The Lenten and Easter season in pre-Reformation England was rich in sights and sounds and smells. Shrove Tuesday was celebrated with pancakes and football games, plays and masquerades. Ash Wednesday brought the blessing of ashes and their application by the priest to the foreheads of the faithful with the injunction ‘Remember O man that thou are … Continue reading Easter in Early Modern England
The Familiars by Stacey Halls I left the house with the letter because I did not know what else to do. The Innocents by C. A. Asbrey The blade slipped through the skin, twisting and gouging over and over again until the soft flesh was mushy and yielding to the blade. The Watermelon Boys by … Continue reading My Reading – March 2019
A year ago today I published Forsaking All Other, an Elizabethan love story set against the war in the Netherlands abroad and Catholic plots at home. Forsaking All Other has been almost continuously in the top 50 bestsellers in Amazon’s Tudor Historical Romance Category for the last eight months – and for a brief shining … Continue reading It’s My Book’s Birthday!
I have something of a magpie brain—I like to collect shiny bits of information, not necessarily immediately useful but interesting, to me at least. Over the past few weeks I have been heavily revising my current work in progress, The Bridled Tongue, and checking that I have no glaring anachronisms. These are some of the … Continue reading Elizabethan Magpie Pickings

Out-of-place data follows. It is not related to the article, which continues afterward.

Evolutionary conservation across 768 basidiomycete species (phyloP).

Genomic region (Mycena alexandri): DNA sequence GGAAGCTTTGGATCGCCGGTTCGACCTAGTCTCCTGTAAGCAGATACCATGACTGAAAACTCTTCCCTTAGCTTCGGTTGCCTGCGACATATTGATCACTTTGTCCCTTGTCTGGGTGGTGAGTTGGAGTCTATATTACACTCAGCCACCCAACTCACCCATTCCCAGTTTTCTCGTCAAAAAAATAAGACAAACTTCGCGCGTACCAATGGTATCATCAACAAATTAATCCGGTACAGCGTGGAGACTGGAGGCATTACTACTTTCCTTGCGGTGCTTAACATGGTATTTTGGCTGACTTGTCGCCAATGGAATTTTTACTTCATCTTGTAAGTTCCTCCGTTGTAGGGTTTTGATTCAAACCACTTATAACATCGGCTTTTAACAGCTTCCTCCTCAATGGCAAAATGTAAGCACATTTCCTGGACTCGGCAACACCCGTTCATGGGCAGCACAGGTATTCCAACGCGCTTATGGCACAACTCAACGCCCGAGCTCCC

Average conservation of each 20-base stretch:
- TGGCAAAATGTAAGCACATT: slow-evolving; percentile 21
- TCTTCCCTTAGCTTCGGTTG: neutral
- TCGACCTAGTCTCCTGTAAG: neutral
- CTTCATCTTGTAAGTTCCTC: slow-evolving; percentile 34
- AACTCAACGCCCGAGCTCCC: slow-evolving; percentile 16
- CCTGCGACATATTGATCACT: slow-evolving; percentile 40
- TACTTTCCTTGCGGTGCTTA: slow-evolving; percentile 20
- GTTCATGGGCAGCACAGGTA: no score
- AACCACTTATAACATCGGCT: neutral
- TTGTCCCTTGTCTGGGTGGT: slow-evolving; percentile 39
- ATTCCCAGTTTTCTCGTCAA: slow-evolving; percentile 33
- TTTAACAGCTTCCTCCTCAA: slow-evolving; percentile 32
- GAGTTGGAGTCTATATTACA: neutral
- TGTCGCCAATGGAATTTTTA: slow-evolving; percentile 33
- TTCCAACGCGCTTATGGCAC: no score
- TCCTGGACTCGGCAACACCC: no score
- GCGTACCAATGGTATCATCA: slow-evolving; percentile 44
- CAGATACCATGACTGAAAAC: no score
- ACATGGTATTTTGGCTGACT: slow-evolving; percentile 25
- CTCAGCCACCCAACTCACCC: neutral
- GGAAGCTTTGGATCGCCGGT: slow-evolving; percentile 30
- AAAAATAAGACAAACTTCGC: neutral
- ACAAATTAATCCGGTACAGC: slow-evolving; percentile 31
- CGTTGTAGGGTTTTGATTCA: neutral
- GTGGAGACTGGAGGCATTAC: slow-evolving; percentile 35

The Western Wind by Samantha Harvey Dust and ashes though I am, I sleep the sleep of angels. How to Behave Badly in Renaissance Britain by Ruth Goodman Welcome to a century of bad behaviour. How To Be a Tudor: A Dawn-to-Dusk Guide to Tudor Life by Ruth Goodman Just before dawn the cockerels began … Continue reading My Reading – February 2019
The Heir’s Tale is the first book in the series, The Soldiers of Fortune, tracing the fortunes of the sons of the Earl of Somerton following the Battle of Poitiers. In 1357, Ancelin Montfort, the Earl’s second son, returns home bringing with him the news of his elder brother John’s death in that battle. Ancelin … Continue reading Book Review – The Heir’s Tale by April Munday
While each year I read dozens of excellent and memorable books, there are few that I feel compelled to reread. There are a handful, though, that I keep coming back to. No doubt the primary reason for re-reading is that these particular books have an emotional appeal. There is the added delight of discovering new … Continue reading Favourite Books
Call of the Curlew begins on 30 December 2015. 86-year-old Virginia Wrathmell has known for years that one New Year’s Eve she will walk onto the marsh and meet her end there. She has been waiting for a sign. The sign has now appeared on her doorstep in the form of a fragile curlew’s skull. … Continue reading Book Review – Call of the Curlew by Elizabeth Brooks
Call of the Curlew by Elizabeth Brooks Virginia Wrathmell knows she will walk on the marsh one New Year's Eve, and meet her end there. The Corset by Laura Purcell My sainted mother taught me the seven acts of corporeal mercy: to feed the hungry; refresh the thirsty; clothe the naked; shelter the traveller; visit … Continue reading My Reading – January 2019
Yesterday was National Handwriting Day in a number of countries and wonderful images of pages handwritten by various people from the past were floating around the internet. One was the the draft of a speech given by Elizabeth I to Parliament on 10 April 1563 responding to a House of Lords petition urging her to … Continue reading More than just written words?